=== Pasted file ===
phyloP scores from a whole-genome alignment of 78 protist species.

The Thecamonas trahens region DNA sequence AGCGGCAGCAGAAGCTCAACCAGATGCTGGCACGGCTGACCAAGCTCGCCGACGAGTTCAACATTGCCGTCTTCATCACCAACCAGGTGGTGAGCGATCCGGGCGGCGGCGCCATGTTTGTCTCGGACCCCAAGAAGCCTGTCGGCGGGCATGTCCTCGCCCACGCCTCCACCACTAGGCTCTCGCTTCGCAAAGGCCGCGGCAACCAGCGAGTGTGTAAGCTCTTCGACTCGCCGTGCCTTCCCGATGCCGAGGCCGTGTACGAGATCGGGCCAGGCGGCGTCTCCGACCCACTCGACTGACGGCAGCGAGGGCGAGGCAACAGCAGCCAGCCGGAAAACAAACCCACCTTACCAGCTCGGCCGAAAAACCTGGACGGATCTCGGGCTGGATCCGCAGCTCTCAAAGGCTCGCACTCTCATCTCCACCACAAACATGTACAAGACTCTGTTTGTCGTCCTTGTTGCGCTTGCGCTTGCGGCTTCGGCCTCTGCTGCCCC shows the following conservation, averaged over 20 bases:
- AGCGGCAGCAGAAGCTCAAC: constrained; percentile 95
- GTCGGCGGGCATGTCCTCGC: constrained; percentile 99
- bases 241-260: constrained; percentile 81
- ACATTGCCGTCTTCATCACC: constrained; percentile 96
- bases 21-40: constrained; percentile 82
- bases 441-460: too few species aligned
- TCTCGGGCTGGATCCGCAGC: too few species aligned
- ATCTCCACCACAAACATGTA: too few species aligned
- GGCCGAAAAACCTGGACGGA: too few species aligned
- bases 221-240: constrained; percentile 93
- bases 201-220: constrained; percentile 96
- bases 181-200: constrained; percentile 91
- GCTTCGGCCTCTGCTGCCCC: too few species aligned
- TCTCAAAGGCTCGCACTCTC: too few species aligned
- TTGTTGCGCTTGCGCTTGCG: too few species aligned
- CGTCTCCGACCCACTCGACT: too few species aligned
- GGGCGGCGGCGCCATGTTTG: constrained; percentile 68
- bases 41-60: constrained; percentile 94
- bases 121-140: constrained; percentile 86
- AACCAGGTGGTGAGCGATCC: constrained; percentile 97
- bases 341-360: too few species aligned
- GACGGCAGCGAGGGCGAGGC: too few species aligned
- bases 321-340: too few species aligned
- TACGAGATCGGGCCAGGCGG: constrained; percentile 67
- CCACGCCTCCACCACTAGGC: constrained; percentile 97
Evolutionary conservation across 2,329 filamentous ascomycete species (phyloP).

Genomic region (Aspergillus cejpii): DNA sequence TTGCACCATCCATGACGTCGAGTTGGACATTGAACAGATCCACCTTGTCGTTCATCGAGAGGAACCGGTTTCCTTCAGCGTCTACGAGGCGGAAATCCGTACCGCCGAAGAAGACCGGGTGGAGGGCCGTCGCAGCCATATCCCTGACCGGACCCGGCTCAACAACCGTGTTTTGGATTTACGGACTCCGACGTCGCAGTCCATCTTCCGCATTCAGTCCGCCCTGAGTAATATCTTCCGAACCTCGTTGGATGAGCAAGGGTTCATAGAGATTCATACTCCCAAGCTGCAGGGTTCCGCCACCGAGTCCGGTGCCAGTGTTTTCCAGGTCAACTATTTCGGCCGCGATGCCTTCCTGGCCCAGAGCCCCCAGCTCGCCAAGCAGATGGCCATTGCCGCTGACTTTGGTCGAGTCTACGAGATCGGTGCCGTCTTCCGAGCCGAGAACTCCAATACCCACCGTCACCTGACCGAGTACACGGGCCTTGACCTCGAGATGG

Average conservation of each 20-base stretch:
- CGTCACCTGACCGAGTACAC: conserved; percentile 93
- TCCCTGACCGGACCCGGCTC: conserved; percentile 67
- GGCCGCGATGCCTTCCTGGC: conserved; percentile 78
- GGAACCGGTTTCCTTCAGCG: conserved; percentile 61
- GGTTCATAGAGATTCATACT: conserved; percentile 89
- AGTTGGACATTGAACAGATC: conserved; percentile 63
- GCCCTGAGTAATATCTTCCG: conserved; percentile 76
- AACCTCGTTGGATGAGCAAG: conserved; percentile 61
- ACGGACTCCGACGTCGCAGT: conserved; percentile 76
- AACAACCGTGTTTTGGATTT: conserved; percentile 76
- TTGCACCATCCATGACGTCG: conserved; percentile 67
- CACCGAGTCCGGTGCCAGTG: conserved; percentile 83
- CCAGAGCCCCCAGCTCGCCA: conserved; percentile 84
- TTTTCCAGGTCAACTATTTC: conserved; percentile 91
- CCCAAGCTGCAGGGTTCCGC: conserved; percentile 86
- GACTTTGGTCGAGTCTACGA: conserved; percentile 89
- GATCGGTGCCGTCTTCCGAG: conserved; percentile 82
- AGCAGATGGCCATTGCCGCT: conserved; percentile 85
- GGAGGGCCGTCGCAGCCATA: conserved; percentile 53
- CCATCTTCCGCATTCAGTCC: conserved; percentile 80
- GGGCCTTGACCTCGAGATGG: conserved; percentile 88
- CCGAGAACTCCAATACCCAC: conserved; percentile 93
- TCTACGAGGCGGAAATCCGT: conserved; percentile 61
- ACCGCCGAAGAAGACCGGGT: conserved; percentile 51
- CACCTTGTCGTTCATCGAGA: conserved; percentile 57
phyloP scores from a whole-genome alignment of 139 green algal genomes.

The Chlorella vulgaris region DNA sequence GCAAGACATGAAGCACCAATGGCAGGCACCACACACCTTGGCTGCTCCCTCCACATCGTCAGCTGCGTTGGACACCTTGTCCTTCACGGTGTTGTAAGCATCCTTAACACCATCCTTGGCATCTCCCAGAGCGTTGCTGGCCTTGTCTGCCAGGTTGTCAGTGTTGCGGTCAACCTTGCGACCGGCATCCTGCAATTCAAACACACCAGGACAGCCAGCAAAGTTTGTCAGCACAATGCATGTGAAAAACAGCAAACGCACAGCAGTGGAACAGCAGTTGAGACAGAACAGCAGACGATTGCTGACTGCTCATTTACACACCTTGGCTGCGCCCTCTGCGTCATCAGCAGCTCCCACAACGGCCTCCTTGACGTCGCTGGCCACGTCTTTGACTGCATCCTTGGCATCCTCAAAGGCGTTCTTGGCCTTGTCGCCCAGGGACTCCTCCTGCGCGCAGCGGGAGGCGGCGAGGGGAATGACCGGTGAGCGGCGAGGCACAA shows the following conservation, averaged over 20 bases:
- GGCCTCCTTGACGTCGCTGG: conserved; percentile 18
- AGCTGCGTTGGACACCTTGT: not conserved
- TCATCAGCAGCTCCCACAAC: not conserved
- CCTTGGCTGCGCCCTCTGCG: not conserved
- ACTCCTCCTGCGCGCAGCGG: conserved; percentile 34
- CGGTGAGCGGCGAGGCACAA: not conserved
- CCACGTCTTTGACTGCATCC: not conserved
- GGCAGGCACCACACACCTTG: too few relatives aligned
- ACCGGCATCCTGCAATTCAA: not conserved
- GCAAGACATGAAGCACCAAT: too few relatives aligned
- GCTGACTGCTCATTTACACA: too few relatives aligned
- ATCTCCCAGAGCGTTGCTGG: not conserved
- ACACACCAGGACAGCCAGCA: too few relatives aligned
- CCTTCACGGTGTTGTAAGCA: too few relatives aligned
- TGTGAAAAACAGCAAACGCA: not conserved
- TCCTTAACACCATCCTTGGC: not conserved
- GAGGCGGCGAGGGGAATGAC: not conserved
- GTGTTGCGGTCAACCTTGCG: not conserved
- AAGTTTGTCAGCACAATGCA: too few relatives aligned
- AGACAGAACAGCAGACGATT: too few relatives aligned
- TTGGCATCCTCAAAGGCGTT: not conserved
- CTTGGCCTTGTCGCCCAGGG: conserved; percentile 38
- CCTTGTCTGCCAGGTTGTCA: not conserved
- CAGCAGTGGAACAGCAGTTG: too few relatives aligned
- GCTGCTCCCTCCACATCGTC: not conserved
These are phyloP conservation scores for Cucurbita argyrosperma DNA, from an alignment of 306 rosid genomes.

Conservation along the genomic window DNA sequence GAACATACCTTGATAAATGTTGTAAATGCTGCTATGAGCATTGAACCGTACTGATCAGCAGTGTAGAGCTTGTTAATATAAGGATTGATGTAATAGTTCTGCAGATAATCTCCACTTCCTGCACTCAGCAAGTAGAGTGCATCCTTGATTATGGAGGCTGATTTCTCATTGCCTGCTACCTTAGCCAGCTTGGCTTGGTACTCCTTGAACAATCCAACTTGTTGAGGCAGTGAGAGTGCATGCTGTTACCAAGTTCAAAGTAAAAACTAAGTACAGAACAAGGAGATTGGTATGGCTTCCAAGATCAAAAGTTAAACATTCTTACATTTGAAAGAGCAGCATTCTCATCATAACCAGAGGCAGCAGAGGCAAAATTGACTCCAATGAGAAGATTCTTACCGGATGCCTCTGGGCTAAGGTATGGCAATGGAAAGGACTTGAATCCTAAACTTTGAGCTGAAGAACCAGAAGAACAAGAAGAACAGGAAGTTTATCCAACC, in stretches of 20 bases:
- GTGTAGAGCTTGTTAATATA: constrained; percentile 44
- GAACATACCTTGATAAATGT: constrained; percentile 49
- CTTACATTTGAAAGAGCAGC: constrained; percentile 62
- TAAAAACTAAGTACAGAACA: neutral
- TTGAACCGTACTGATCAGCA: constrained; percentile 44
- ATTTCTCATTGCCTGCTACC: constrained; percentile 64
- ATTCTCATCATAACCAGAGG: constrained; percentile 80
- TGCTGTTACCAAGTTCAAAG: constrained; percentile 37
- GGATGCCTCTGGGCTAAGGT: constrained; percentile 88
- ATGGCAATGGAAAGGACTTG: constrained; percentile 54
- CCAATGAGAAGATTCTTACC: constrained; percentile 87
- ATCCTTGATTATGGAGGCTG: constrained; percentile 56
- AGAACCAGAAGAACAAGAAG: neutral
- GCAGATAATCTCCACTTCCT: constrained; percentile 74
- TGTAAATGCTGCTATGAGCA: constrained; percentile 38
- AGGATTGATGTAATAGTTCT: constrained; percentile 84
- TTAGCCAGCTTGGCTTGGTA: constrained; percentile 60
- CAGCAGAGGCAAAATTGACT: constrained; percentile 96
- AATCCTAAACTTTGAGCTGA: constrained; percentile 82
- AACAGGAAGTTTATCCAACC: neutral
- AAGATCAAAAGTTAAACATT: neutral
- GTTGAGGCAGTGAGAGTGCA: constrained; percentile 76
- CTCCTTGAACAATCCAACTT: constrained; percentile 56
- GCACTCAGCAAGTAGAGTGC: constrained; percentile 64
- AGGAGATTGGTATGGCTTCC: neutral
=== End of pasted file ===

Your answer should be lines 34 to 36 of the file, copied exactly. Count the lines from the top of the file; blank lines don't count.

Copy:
- GGAACCGGTTTCCTTCAGCG: conserved; percentile 61
- GGTTCATAGAGATTCATACT: conserved; percentile 89
- AGTTGGACATTGAACAGATC: conserved; percentile 63